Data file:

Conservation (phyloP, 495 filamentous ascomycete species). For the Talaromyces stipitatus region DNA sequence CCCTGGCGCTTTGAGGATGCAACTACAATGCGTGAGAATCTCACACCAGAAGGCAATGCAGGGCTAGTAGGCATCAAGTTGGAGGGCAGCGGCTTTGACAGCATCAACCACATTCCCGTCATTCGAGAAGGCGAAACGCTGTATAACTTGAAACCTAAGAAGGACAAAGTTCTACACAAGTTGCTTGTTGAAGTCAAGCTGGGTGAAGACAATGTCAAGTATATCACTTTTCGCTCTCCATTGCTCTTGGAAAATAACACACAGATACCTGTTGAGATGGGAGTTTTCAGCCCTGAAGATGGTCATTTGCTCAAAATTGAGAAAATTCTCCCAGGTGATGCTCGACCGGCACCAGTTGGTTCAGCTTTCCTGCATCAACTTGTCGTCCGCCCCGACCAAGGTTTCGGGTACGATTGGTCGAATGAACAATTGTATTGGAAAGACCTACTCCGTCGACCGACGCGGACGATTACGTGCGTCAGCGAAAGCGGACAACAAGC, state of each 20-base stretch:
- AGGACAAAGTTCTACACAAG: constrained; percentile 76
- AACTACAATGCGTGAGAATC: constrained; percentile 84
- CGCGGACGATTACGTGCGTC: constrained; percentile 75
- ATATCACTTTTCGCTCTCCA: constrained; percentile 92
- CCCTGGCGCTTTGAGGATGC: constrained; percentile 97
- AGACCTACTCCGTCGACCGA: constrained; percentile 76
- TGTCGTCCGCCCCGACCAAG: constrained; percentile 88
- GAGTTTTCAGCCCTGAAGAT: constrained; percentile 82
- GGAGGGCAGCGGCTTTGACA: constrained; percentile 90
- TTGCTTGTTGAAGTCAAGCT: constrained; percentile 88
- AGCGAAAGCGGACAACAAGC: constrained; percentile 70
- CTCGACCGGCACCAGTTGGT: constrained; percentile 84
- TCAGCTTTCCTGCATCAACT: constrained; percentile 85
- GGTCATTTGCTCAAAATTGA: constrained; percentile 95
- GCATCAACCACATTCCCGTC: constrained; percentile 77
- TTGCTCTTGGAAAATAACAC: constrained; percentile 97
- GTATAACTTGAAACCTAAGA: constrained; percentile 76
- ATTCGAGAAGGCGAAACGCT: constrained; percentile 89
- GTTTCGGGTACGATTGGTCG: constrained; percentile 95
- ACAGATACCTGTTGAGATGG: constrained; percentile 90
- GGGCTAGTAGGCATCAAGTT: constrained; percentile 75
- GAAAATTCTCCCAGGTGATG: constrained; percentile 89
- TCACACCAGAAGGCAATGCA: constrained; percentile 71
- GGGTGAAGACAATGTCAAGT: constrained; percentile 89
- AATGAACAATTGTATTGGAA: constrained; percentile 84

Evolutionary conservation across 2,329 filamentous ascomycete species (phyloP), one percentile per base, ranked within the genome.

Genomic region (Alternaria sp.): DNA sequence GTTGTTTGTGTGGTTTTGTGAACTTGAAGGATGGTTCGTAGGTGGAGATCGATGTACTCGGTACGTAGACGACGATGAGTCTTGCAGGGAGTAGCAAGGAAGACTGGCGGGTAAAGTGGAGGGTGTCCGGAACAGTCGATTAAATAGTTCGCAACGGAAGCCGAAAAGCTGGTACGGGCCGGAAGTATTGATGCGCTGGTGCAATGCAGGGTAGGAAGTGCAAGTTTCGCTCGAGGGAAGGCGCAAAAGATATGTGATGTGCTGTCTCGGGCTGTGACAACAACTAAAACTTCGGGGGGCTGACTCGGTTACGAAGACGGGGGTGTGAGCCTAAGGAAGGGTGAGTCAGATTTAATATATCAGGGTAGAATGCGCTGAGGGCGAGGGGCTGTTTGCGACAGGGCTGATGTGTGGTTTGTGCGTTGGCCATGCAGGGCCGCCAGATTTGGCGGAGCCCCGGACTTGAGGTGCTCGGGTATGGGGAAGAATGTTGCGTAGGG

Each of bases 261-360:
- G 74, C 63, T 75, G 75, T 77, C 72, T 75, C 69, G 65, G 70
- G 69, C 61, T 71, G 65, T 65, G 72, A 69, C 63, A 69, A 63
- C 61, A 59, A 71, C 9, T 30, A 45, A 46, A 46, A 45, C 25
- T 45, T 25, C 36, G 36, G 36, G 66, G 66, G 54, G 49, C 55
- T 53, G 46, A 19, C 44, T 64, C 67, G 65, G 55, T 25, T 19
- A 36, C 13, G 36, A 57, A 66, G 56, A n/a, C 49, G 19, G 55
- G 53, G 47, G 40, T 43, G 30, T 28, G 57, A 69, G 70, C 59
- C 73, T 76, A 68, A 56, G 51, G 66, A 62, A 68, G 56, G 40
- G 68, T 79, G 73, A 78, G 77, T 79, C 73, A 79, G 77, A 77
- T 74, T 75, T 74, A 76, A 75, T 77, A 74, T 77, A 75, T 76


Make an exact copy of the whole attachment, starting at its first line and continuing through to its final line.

Conservation (phyloP, 495 filamentous ascomycete species). For the Talaromyces stipitatus region DNA sequence CCCTGGCGCTTTGAGGATGCAACTACAATGCGTGAGAATCTCACACCAGAAGGCAATGCAGGGCTAGTAGGCATCAAGTTGGAGGGCAGCGGCTTTGACAGCATCAACCACATTCCCGTCATTCGAGAAGGCGAAACGCTGTATAACTTGAAACCTAAGAAGGACAAAGTTCTACACAAGTTGCTTGTTGAAGTCAAGCTGGGTGAAGACAATGTCAAGTATATCACTTTTCGCTCTCCATTGCTCTTGGAAAATAACACACAGATACCTGTTGAGATGGGAGTTTTCAGCCCTGAAGATGGTCATTTGCTCAAAATTGAGAAAATTCTCCCAGGTGATGCTCGACCGGCACCAGTTGGTTCAGCTTTCCTGCATCAACTTGTCGTCCGCCCCGACCAAGGTTTCGGGTACGATTGGTCGAATGAACAATTGTATTGGAAAGACCTACTCCGTCGACCGACGCGGACGATTACGTGCGTCAGCGAAAGCGGACAACAAGC, state of each 20-base stretch:
- AGGACAAAGTTCTACACAAG: constrained; percentile 76
- AACTACAATGCGTGAGAATC: constrained; percentile 84
- CGCGGACGATTACGTGCGTC: constrained; percentile 75
- ATATCACTTTTCGCTCTCCA: constrained; percentile 92
- CCCTGGCGCTTTGAGGATGC: constrained; percentile 97
- AGACCTACTCCGTCGACCGA: constrained; percentile 76
- TGTCGTCCGCCCCGACCAAG: constrained; percentile 88
- GAGTTTTCAGCCCTGAAGAT: constrained; percentile 82
- GGAGGGCAGCGGCTTTGACA: constrained; percentile 90
- TTGCTTGTTGAAGTCAAGCT: constrained; percentile 88
- AGCGAAAGCGGACAACAAGC: constrained; percentile 70
- CTCGACCGGCACCAGTTGGT: constrained; percentile 84
- TCAGCTTTCCTGCATCAACT: constrained; percentile 85
- GGTCATTTGCTCAAAATTGA: constrained; percentile 95
- GCATCAACCACATTCCCGTC: constrained; percentile 77
- TTGCTCTTGGAAAATAACAC: constrained; percentile 97
- GTATAACTTGAAACCTAAGA: constrained; percentile 76
- ATTCGAGAAGGCGAAACGCT: constrained; percentile 89
- GTTTCGGGTACGATTGGTCG: constrained; percentile 95
- ACAGATACCTGTTGAGATGG: constrained; percentile 90
- GGGCTAGTAGGCATCAAGTT: constrained; percentile 75
- GAAAATTCTCCCAGGTGATG: constrained; percentile 89
- TCACACCAGAAGGCAATGCA: constrained; percentile 71
- GGGTGAAGACAATGTCAAGT: constrained; percentile 89
- AATGAACAATTGTATTGGAA: constrained; percentile 84

Evolutionary conservation across 2,329 filamentous ascomycete species (phyloP), one percentile per base, ranked within the genome.

Genomic region (Alternaria sp.): DNA sequence GTTGTTTGTGTGGTTTTGTGAACTTGAAGGATGGTTCGTAGGTGGAGATCGATGTACTCGGTACGTAGACGACGATGAGTCTTGCAGGGAGTAGCAAGGAAGACTGGCGGGTAAAGTGGAGGGTGTCCGGAACAGTCGATTAAATAGTTCGCAACGGAAGCCGAAAAGCTGGTACGGGCCGGAAGTATTGATGCGCTGGTGCAATGCAGGGTAGGAAGTGCAAGTTTCGCTCGAGGGAAGGCGCAAAAGATATGTGATGTGCTGTCTCGGGCTGTGACAACAACTAAAACTTCGGGGGGCTGACTCGGTTACGAAGACGGGGGTGTGAGCCTAAGGAAGGGTGAGTCAGATTTAATATATCAGGGTAGAATGCGCTGAGGGCGAGGGGCTGTTTGCGACAGGGCTGATGTGTGGTTTGTGCGTTGGCCATGCAGGGCCGCCAGATTTGGCGGAGCCCCGGACTTGAGGTGCTCGGGTATGGGGAAGAATGTTGCGTAGGG

Each of bases 261-360:
- G 74, C 63, T 75, G 75, T 77, C 72, T 75, C 69, G 65, G 70
- G 69, C 61, T 71, G 65, T 65, G 72, A 69, C 63, A 69, A 63
- C 61, A 59, A 71, C 9, T 30, A 45, A 46, A 46, A 45, C 25
- T 45, T 25, C 36, G 36, G 36, G 66, G 66, G 54, G 49, C 55
- T 53, G 46, A 19, C 44, T 64, C 67, G 65, G 55, T 25, T 19
- A 36, C 13, G 36, A 57, A 66, G 56, A n/a, C 49, G 19, G 55
- G 53, G 47, G 40, T 43, G 30, T 28, G 57, A 69, G 70, C 59
- C 73, T 76, A 68, A 56, G 51, G 66, A 62, A 68, G 56, G 40
- G 68, T 79, G 73, A 78, G 77, T 79, C 73, A 79, G 77, A 77
- T 74, T 75, T 74, A 76, A 75, T 77, A 74, T 77, A 75, T 76